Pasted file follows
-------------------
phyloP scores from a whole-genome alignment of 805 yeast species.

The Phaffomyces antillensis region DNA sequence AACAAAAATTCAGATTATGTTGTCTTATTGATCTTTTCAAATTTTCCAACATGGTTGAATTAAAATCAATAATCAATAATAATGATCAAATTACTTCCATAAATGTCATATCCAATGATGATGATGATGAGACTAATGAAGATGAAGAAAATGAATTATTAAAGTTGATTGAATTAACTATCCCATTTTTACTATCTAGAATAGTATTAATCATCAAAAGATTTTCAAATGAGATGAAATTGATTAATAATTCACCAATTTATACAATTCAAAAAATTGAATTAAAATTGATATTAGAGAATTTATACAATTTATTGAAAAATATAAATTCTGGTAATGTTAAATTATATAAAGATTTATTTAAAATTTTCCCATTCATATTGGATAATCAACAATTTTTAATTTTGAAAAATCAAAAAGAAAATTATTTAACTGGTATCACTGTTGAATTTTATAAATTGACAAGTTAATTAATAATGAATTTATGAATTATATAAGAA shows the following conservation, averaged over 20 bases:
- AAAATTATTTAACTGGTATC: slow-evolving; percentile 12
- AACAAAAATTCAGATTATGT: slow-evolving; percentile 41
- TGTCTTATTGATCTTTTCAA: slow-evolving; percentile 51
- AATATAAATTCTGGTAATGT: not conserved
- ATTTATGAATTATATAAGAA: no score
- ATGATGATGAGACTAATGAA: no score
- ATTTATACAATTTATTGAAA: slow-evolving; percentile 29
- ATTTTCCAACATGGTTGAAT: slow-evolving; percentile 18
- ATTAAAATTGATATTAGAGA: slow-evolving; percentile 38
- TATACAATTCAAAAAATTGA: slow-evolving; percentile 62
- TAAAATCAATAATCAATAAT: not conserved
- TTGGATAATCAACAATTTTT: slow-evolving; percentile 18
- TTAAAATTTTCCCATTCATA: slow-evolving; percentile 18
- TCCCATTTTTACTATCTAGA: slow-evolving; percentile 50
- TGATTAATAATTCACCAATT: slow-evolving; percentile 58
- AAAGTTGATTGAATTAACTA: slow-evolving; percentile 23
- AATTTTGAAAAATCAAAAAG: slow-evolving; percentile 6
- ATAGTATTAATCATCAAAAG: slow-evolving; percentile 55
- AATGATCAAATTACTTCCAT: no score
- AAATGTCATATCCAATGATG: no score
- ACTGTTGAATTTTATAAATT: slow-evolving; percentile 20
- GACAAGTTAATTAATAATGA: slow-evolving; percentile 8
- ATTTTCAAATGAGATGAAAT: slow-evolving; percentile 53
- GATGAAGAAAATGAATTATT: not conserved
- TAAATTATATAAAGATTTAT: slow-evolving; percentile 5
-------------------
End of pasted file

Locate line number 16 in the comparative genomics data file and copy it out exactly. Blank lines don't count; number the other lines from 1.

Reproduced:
- TCCCATTTTTACTATCTAGA: slow-evolving; percentile 50